When I get depressed, I suffer from severe pain deep in my muscles and not many things help it. During a particularly rough few months, two different massage therapists asked me if I had considered trying running as an outlet. They each told me that my muscles felt like they needed that kind of release. No, I told them, my body is not meant for running. They both disagreed. Then my therapist asked me if I had ever considered running to get the endorphins going and release some stress and tension. He thought that might help with the pain. Wow – three professionals in less than a month all recommended running. Maybe I should consider it, I thought to myself. To further support the idea, several of the moms I am friends with are runners and had been trying to get me to run with them and do races with them. “Come on – try this 5K. It’s only 3 miles”, and “You should try this obstacle course mud run with me. If you can run a mile, you can do this”! At that point, I couldn’t even imagine myself running a mile. But one day, it all changed.
After all the professional recommendations, I got curious and did some research on how to start running. I picked a charitable 5K race and signed up. Then I downloaded a free 8-week 5K training app on my phone. I faithfully went to the gym or walk/ran outside on nice days three days a week, sometimes four if I could fit it in to my schedule. I felt myself getting stronger. The muscles in my legs got leaner and firmer. I lost inches from my waist and (shockingly) from my arms and abdomen. I could run further and longer each time. And my mind felt more clear. My family told me that I was less moody and I noticed that I was less grumpy after I ran. When I am angry, a run usually helps me grasp control of my emotions.
Not every run is wonderful. Some days it is hard to go. Some days it is hard to move. Some days I feel like I’m dying. Some days are brilliant, though. But I committed from the beginning and I did it! Last September, I ran my first 5K and actually RAN the entire way. It was my fastest time up to that point. One of the best things about that race was that I had company to run with. Running with someone is really great – the support and the psychological push you get to keep going and not let the other person down is amazing.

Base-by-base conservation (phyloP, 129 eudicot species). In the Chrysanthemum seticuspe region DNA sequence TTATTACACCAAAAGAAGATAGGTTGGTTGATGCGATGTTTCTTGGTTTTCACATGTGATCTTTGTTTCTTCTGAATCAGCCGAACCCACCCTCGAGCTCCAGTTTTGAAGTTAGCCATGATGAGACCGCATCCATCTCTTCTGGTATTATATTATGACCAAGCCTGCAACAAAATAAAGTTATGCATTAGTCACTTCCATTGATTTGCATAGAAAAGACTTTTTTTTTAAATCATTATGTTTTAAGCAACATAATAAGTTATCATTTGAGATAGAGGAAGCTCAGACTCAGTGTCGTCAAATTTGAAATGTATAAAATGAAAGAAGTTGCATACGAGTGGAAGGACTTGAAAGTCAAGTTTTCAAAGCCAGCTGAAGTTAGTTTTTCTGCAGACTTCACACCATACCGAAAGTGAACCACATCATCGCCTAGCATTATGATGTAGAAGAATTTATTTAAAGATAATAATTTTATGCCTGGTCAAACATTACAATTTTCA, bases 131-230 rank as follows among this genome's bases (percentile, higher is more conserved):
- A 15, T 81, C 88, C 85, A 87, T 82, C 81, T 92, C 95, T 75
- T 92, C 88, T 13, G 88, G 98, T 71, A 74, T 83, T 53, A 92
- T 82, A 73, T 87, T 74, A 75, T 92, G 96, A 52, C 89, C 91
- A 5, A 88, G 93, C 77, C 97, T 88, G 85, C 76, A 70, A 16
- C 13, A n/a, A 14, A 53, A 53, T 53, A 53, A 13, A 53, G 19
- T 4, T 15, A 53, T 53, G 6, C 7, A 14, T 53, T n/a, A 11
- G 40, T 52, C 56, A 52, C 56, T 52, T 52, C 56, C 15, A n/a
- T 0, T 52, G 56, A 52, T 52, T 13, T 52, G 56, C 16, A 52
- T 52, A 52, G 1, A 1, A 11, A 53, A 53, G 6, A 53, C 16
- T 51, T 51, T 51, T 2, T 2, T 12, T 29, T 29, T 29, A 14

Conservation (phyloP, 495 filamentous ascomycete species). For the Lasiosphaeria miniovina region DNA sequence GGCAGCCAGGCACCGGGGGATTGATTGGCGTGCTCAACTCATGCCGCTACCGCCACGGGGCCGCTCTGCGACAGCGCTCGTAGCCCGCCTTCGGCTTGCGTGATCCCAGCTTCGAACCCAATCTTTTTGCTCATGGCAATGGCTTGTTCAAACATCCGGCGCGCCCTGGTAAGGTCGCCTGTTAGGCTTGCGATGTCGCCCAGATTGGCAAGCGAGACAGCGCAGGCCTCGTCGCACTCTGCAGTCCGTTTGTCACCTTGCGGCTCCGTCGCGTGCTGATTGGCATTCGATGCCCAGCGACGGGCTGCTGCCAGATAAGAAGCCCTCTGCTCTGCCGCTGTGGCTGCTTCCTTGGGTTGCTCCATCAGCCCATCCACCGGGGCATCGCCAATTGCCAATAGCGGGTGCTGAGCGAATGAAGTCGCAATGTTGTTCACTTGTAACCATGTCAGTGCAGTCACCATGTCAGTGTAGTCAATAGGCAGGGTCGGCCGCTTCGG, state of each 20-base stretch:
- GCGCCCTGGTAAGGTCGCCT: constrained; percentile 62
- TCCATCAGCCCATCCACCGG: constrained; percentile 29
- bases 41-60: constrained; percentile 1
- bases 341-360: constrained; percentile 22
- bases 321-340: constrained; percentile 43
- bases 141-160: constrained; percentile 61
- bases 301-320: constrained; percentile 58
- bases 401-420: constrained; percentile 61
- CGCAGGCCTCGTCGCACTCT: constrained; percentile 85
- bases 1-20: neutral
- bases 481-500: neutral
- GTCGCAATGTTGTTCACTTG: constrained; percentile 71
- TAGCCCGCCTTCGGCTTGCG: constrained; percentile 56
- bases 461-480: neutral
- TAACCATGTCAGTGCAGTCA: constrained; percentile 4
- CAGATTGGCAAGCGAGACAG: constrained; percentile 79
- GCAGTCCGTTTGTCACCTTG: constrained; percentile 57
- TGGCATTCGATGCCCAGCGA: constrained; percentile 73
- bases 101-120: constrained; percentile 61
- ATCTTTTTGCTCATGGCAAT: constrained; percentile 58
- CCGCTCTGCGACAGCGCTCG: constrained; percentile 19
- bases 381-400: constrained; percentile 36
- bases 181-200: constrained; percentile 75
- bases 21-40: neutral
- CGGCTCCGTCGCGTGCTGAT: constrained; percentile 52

Two weeks after that 5K, I participated in the Savage Race, a 6.9 mile race with 25 obstacles. There is army crawling through mud under barbed wire, walls to scale, ropes to climb, ice water to jump in, and much more – in the rain in September in Maryland (ick!). It is a team sport. If my friends hadn’t been there, I am not sure I would have been able to finish. As it was, I wasn’t able to complete all of the obstacles – I fell off several things and got stuck here and there – but I attempted every single one and I finished the race with the support of my team. I got that finisher metal – my first. It felt amazing! Who knew that my body and my mind could do that? It was grueling, but only once and only for a second did I think, “Why on earth am I doing this”?! The rest of the time, I was focused and determined – and muddy!
Next, I ran two more 5Ks – a Halloween run and a color run fundraiser, where we got squirted with colored powders as we went along the course. Then I ran a 10K across the Bay Bridge in Maryland. That was beyond amazing! Again, I ran with someone and we found a good pace and, although were not fast, we finished. The best part was the view. It was breathtaking to see the gentle waves and the sun reflecting over them. There was a fantastic breeze, too. It was a glorious experience. I also got my second finisher metal and a cool t-shirt.
I am signed up to run a 5 miler in December (brrr!), and in January I am flying from Baltimore to San Diego to run my first half marathon in the Tri-City Medical Center Carlsbad Marathon and Half. My husband saw that IBPF is an official charity for this marathon and encouraged me to run in it. I have been training hard and am very excited. I am also very nervous. I’m nervous in part because I’m very slow, but I have coincidentally seen several articles and memes that address slowness. Basically, “A 12 minute mile and a 7 minute mile are the same distance,” so it’s ok to not be fast – the key is to just do it. They also say to not judge yourself based on your speed because there is always someone faster and no matter what speed you run (or walk), you are lapping the person on the couch. Additionally, I read that you shouldn’t think about your speed if it makes you feel bad about yourself because running should build you up and make you stronger, not break you down. Just get out there and do it. Think positive. Look for the beauty around you, if you are outside. Listen to your breathing and meditate. For more advice and a lot of good laughs, read Confessions of an Unlikely Runner by Dana Ayers. She makes running seem like a great idea for everyone – and is hysterical!
The moral of the story is that, for me, running has been a lifesaver and great therapy. It has not only helped me become more physically fit, it has given me an outlet to relieve stress, bolster my self-esteem, meet a new community of like-minded people, and learn that I am stronger than I ever thought I was. I realize that it is not a solution for everyone, but if you can, I suggest you don’t rule it out. I was surprised that I was wrong my entire life and now I have a new love – running!
Support Beka in the Carlsbad Marathon by donating to her fundraising page.
Read the rest of Beka's posts for IBPF here.